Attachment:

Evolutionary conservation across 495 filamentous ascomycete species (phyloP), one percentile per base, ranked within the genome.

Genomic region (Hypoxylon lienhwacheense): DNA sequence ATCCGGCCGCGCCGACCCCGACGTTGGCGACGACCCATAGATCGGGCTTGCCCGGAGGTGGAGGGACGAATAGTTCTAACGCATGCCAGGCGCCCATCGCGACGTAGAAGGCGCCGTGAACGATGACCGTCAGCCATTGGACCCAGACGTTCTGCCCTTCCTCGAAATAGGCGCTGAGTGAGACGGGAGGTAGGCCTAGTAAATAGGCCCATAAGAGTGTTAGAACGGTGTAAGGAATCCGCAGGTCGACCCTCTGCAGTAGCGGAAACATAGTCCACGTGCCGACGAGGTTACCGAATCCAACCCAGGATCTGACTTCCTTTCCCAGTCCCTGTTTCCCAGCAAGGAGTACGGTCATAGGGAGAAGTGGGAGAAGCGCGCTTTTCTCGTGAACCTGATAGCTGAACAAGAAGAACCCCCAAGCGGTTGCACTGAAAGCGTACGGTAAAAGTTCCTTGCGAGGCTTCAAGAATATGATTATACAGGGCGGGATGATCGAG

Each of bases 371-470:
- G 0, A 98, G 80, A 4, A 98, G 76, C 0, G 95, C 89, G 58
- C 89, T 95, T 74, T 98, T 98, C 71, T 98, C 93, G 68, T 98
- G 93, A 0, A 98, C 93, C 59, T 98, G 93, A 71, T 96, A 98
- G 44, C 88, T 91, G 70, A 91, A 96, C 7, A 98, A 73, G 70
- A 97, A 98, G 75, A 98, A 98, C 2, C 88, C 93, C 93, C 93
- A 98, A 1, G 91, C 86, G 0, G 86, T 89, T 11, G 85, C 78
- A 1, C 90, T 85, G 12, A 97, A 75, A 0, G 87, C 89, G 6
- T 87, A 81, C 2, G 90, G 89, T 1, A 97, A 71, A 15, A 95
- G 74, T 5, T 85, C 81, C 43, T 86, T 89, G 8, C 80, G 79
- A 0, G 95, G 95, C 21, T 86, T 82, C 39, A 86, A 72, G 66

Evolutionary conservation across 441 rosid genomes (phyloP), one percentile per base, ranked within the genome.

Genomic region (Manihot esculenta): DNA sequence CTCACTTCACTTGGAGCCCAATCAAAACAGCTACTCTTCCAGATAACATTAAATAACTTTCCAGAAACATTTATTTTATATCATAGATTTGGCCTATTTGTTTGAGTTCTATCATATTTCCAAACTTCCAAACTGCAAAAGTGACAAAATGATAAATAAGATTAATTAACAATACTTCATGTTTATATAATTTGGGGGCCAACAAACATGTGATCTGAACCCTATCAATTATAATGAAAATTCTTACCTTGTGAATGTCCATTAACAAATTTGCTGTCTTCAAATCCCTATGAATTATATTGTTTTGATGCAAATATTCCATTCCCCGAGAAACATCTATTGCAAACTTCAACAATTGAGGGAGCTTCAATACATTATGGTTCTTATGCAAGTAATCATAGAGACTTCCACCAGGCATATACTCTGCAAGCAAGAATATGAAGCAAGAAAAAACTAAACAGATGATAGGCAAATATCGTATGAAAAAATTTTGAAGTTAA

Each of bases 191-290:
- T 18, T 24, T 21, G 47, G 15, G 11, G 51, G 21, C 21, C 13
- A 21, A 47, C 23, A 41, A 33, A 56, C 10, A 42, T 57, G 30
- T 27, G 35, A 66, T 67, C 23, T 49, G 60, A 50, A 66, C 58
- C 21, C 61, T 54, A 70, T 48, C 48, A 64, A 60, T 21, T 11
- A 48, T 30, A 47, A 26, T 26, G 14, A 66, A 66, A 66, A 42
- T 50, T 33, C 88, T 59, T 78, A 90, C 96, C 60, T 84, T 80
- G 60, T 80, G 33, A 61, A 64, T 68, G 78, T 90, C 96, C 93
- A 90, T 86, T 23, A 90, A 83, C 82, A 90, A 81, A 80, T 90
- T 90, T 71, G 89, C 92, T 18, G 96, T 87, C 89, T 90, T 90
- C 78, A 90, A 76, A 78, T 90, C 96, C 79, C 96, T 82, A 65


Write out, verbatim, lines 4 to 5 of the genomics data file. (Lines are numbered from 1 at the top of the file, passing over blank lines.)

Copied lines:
- G 0, A 98, G 80, A 4, A 98, G 76, C 0, G 95, C 89, G 58
- C 89, T 95, T 74, T 98, T 98, C 71, T 98, C 93, G 68, T 98